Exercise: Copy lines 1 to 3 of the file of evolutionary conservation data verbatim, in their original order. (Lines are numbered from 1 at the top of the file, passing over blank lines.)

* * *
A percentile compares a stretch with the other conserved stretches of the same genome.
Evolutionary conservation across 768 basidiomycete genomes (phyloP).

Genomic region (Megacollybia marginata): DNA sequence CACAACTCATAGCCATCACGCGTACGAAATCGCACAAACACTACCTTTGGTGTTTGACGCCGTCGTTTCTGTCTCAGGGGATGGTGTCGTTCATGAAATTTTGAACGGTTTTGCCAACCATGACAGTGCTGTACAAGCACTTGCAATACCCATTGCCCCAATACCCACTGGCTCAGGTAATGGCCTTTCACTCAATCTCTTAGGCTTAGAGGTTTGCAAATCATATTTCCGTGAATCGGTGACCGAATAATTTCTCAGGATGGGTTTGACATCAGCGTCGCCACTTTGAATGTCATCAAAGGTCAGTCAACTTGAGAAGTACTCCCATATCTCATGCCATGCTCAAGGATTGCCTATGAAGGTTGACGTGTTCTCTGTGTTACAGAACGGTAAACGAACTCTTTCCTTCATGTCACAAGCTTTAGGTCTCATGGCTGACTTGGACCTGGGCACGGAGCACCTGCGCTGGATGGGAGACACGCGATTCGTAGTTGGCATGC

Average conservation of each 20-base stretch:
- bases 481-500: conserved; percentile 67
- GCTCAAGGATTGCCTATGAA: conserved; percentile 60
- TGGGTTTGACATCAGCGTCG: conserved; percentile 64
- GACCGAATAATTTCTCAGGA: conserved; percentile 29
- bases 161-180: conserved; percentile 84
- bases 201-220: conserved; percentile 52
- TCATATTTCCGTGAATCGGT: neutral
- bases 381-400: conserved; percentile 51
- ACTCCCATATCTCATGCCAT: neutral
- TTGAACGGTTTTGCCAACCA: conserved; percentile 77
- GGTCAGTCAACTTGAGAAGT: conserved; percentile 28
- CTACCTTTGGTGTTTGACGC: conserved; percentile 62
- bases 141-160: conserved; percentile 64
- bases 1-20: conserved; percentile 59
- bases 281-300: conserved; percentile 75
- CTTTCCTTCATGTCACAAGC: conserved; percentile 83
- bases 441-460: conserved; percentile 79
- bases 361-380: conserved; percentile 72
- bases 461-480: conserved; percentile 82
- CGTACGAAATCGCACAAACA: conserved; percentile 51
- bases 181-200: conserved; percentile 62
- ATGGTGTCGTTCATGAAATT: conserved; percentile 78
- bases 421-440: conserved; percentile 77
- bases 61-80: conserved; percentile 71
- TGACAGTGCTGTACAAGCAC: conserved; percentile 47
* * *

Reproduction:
A percentile compares a stretch with the other conserved stretches of the same genome.
Evolutionary conservation across 768 basidiomycete genomes (phyloP).

Genomic region (Megacollybia marginata): DNA sequence CACAACTCATAGCCATCACGCGTACGAAATCGCACAAACACTACCTTTGGTGTTTGACGCCGTCGTTTCTGTCTCAGGGGATGGTGTCGTTCATGAAATTTTGAACGGTTTTGCCAACCATGACAGTGCTGTACAAGCACTTGCAATACCCATTGCCCCAATACCCACTGGCTCAGGTAATGGCCTTTCACTCAATCTCTTAGGCTTAGAGGTTTGCAAATCATATTTCCGTGAATCGGTGACCGAATAATTTCTCAGGATGGGTTTGACATCAGCGTCGCCACTTTGAATGTCATCAAAGGTCAGTCAACTTGAGAAGTACTCCCATATCTCATGCCATGCTCAAGGATTGCCTATGAAGGTTGACGTGTTCTCTGTGTTACAGAACGGTAAACGAACTCTTTCCTTCATGTCACAAGCTTTAGGTCTCATGGCTGACTTGGACCTGGGCACGGAGCACCTGCGCTGGATGGGAGACACGCGATTCGTAGTTGGCATGC